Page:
Take UT Highway 12 toward Bryce Canyon National Park; at BCNP junction, turn northeast onto Highway 22 (toward Antimony); turn southeast onto Forest Service road 132 toward Pine Lake for 5.2 miles; continue past first exit toward Pine Lake and look for left turn to Powell Point; continue on this road (132) for 5.9 miles until Powell Point jeep trail on right(143); Go PAST this jeep trail, setting odometer again and travel 1.9 miles, again, passing Powell Point jeep trail and PAST THE UPPER JUNGLE SCREE FIELD (looks like a single-car pullout on a hairpin turn) to the "Lower Jungle" et al. parking areas on right, or around the corner and up the road 100 meters to the "Upper Jungle" and "Upper Canopy" parking area where the approach trail leads DOWN to the climbs base trail (well marked). Short approaches can be found at these to parking areas to: 1) Lower Jungle and Distant Drum Areas from the northern/lower parking location and 2) from the southern/upper parking area to the Upper Jungle and Upper Canopy areas. Although the more northerly areas, i.e. the northern part of the Distant Drum Area, and to be sure, the Planet of the Apes Area have shorter approaches from above on the plateau (see topos and descriptions within each area).
Satellite topo of the area Submitted By: Roy Suggett on May 27, 2012
Mountain Project's determination of some of the classic, most popular, highest rated routes for Jungle, on the Aquarius Plateau:
"I have always known about man. From the evidence, I believe his wisdom must walk hand and hand with his idiocy." Dr. Zaius-Dr. Zaius offers great crack climbing up a tough and tricky face. Well protected, this is an awesome, exciting route with plenty of options for gear. Worth its weight in gold, this line would have a line anywhere else. Unreal!!Begin in a steep, hand size crack and work up passing a small roof. Continue on the face, following a crack to a ledge th...[more]Browse More Classics in UT
Photos of Jungle, on the Aquarius Plateau Slideshow
The 7th, 8th, and 9th of May have dumped some heavy snow on the Jungle. Might not be until the end of May before the road clears. 5/10 Update, the forecast for next week predicts 80s in the Jungle! That will melt those north facing snow banks down in a hurry!
The Jungle rocks! Approach from parking area is short and sweet, rock quality is excellent, and the routes are superb - well deserving of those stars on the ratings. This place is a gem, well worth going out of your way to investigate. Beautiful setting, no crowds, some terrific established routes and the potential to put up additional ones. Be kind to this place, it deserves it!
I really enjoyed this gem of an area, with fun and quality routes of many grades, great views and camping. The grades are pretty right on. New routes going up as I write. Check it out! Wear your helmet! Thanks Roy! Onsight on you crazy monkeys...
As of late Oct. 2012, there are 82 routes (that I know of) ranging from 5.6s to .13s. We hope to see many new routes put up next season(2013) and hope to see more climbers utilizing this amazing place. Please feel free to add routes in a responsible way as well as add comments to ratings and stars on existing climbs. We value your input! Hope to see you up there. The Jungle will open for the 2013 season most likely in late May and we expect the number of routes to go up quickly. I have made a promise to continue to add some 6, 7, and 8s to the crag. The place also needs some more 12s and 13s!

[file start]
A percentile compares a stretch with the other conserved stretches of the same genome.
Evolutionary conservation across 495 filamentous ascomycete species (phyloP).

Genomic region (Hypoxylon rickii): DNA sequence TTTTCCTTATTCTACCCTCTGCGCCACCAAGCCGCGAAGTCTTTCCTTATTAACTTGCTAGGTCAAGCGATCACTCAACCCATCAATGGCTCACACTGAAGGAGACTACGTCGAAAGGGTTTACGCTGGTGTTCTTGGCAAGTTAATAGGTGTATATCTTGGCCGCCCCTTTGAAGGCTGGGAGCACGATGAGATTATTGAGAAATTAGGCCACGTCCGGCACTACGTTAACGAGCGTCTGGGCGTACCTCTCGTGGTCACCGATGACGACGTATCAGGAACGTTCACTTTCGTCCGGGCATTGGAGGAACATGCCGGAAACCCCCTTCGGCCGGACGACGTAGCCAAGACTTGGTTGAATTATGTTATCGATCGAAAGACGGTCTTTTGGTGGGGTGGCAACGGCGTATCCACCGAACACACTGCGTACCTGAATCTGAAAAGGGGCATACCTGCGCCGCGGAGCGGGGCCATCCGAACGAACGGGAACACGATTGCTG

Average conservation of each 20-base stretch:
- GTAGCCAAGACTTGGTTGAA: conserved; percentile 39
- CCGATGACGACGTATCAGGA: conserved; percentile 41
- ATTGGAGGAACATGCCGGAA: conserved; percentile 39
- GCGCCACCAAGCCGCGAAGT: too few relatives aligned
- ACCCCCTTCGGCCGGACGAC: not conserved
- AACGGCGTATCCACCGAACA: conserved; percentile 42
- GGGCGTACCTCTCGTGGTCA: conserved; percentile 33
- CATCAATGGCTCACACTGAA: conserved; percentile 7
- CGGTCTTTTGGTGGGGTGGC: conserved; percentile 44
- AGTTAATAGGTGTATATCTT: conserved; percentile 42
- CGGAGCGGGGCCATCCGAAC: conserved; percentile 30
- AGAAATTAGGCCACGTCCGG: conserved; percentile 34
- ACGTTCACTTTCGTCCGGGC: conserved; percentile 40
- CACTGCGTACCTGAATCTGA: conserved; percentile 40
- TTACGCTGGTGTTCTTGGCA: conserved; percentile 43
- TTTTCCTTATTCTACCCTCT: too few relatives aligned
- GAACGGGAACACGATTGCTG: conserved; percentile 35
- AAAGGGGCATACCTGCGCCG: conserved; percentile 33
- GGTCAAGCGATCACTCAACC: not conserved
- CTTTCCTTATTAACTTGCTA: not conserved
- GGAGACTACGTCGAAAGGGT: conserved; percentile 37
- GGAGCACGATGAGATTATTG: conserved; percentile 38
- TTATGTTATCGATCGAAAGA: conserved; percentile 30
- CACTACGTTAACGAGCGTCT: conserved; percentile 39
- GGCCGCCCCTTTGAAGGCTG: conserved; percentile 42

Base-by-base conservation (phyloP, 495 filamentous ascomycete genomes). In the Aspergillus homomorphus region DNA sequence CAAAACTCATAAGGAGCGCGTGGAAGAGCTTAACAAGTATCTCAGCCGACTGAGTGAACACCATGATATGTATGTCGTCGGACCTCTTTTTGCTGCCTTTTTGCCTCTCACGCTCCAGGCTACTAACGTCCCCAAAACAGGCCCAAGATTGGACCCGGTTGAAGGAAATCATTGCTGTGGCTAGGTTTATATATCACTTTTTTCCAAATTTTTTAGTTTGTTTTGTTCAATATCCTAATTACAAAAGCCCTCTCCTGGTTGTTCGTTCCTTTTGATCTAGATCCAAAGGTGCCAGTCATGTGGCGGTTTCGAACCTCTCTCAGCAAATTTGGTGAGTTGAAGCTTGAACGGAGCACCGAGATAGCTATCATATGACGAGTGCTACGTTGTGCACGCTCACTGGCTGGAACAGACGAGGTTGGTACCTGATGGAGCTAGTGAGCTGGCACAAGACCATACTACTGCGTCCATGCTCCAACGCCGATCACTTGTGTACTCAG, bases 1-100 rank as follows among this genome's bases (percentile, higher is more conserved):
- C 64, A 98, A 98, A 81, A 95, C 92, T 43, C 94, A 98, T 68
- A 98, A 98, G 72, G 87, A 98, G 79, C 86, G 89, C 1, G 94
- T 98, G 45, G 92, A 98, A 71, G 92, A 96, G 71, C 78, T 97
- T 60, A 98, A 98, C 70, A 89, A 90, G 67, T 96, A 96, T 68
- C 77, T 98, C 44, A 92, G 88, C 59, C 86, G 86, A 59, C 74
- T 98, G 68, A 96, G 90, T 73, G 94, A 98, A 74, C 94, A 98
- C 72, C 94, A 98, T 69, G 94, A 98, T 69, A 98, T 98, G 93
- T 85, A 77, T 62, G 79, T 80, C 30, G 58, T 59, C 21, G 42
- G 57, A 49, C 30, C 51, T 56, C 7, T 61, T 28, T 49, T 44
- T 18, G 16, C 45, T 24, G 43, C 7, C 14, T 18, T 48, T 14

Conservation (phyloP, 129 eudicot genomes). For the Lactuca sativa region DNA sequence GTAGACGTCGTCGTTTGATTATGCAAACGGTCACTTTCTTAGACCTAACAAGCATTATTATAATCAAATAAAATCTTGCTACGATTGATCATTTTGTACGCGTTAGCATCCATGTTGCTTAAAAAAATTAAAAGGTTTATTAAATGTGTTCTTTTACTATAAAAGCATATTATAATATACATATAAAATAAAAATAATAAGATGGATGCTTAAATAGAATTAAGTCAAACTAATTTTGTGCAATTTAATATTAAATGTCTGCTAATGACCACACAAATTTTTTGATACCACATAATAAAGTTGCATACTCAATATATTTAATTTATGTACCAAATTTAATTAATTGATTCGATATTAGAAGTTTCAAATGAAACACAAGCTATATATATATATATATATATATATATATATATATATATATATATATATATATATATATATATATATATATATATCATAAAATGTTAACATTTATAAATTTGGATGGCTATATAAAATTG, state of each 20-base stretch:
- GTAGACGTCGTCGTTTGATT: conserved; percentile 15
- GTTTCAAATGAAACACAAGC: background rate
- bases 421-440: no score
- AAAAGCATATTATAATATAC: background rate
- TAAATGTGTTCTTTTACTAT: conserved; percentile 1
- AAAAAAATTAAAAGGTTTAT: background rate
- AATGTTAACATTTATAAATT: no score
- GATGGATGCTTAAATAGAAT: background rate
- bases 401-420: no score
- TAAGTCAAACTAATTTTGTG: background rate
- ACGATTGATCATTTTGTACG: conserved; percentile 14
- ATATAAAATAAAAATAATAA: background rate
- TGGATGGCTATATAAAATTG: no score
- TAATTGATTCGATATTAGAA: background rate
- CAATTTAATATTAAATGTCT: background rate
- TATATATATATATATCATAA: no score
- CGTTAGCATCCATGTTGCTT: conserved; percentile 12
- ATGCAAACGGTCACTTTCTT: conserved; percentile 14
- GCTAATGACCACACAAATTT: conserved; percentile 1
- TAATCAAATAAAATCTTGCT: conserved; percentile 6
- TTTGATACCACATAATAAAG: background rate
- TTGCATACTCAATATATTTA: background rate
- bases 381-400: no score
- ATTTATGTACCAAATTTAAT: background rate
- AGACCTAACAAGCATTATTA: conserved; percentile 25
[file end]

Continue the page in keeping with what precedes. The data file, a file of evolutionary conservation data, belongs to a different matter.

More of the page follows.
By BobGray From: Salt Lake City, Utah Feb 29, 2012
Rock quality is awesome? Rhyolite, the crumbly version of Basalt..........
I found the rock to be more friendly than basalt... none of that razor-sharp tip-destroying nonsense. As for the crumbling, well, it makes for interesting climbing. I'll tip-toe lightly at the Jungle vs. pull on greasy jugs anytime.
Yep! The quality varies. Ross states the rock is "perfect" on his route "Dr. Livingstone I Presume" and I put up a route called "Flaky Chimp" that is...well...crumbly, but still good enough to have fun on. On another one of the better climbs, "Missing Link," the first twelve feet or so is a little loose and then becomes really good for the next seventy feet! The jams at the top are solid, smooth, perfect hands to exit. Pick and choose your climbs here and you can find some great routes with really quality rock.
Rhyolite is the crumbly version of basalt??? No! Rhyolite is an extrusive igneous rock, same as basalt - the difference between them is that rhyolite has high silica content, basalt has low silica. The significance of this for "crumbliness"? Zero. Rhyolite, in fact, is the extrusive counterpart (same mineralogic makeup) as granite. Of course, the degree of weathering - that can vary in any rock type and between and within climbing areas. You can find places (northern Rockies, Sierras, etc. - not the Jungle) where there is deteriorated weathered granite that is so crumbly it falls apart when you grab it - does that mean granite is crap? Obviously not - you have to look at the individual situation. And the comments from people who have been to the Jungle (including me) are that the rock is pretty darn nice!
Sorry to belabor the geology, I wanted to clear up the unconstructive comment from someone who has clearly never been there. Look, if you don't like the rock quality at the Jungle, you better stick to climbing on plastic.
By BobGray From: Salt Lake City, Utah Mar 17, 2012
I stand by my statement, I've never spent so many hours cleaning a single route. After 10 hours of hammering I still didn't feel the route was clean. There are some areas of the jungle that have less than stellar rock, but other areas are solid. It's OK, people will still visit this area and enjoy themselves immensely.
A BIG thank you to Roy Suggett for all the hard work that went into the creation of such a fine climbing area. We really enjoyed the both the trad, and sport climbs we did at the upper, and lower Jungle. After climbing we hiked to Powell Point, which was beautiful, and even spent some time camping & kayaking at Pine Lake. It made our weekend trip to your neck of the woods very worthwhile. Great memories- Thanks again!
Big Kudos to Roy and his fantastic little hidden world! We had a great time enjoying the Jungle this past week. Thanks Roy for the Subaru guidance on the descent of Barney Top! Wouldn't have done it without you! Can't wait to come back again, keep up the great work!